The month of May is celebrated in South Africa as Africa Month, and this year the theme, ‘The Year of O.R. Tambo: Building a Better Africa and a Better World’, recognises the vision of the great anti-apartheid revolutionary, who would have turned 100 in October.
While the name O.R. Tambo is now synonymous with jet setting travellers, it is really his commitment to the fight for a democratic South Africa that O.R., as he was often referred to, should be known for. To some extent his early life mirrored that of the late Nelson Mandela. Both men attended Fort Hare University, from which they were both expelled for their participation in a strike at the university. Mandela and Tambo were also both founding members of the ANC Youth League, and later members of the National Executive Committee of the ANC. They also had a close and personal and business relationship, forming Mandela and Tambo in 1952, the only all black African law firm in the country at the time. But in 1960, Tambo and Mandela’s lives took different paths: with the government banning the ANC, Mandela was forced to go underground, with Tambo, the then Deputy President of the ANC, going into exile in England.
Tambo remained abroad until 1990, when the South African government eventually unbanned the ANC. While in exile Tambo continued his work in earnest, becoming the tenth president of the ANC in 1967 after the death of Chief Albert Luthuli, a position he held until 1991, when Nelson Mandela took over the leadership of the organisation.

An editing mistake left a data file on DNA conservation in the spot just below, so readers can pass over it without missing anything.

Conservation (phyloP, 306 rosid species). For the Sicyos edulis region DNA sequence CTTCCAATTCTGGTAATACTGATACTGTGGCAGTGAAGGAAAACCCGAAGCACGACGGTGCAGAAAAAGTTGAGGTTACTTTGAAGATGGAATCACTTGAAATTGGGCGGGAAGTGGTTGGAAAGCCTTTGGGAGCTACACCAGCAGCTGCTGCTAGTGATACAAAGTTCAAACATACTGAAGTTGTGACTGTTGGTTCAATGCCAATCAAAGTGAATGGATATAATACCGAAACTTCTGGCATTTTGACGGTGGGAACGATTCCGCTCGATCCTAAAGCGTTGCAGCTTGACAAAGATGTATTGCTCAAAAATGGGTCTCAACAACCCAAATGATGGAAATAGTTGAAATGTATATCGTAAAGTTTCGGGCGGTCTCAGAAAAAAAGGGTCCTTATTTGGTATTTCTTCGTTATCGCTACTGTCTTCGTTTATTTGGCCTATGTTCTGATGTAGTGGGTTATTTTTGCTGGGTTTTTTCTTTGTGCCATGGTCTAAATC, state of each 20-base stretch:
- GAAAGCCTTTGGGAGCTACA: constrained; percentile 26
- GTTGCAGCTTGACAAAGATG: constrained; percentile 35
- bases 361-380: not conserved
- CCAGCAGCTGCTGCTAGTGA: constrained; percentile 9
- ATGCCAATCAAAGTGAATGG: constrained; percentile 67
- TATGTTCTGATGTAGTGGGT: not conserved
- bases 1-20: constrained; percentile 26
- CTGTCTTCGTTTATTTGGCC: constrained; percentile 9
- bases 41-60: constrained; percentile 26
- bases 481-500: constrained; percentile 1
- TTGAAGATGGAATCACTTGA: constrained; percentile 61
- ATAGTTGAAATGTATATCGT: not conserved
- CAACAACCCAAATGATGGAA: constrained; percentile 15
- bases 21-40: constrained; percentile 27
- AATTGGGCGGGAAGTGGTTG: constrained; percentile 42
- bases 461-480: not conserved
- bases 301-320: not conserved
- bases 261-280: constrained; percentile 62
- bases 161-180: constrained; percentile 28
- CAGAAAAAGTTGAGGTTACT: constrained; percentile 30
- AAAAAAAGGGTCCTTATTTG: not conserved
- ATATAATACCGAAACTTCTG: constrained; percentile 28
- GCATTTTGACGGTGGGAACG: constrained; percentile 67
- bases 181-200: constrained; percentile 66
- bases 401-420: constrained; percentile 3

Having returned to South Africa Tambo gave the opening address at the 48th National ANC Conference that took place in Durban in July 1991. It was the first national conference of the ANC to take place since the banning of the ANC, some 31 years previously.
Having suffered two strokes already, Tambo declined to stand for a position at the conference, but despite his poor health Tambo still went into work every day and continued to address public meetings.
On the morning of the 24th April 1993, Oliver Reginald Tambo passed away after suffering a fatal heart attack. His epitaph, reads, in his own words:
It is our responsibility to break down barriers of division and create a country where there will be neither Whites nor Blacks, just South Africans, free and united in diversity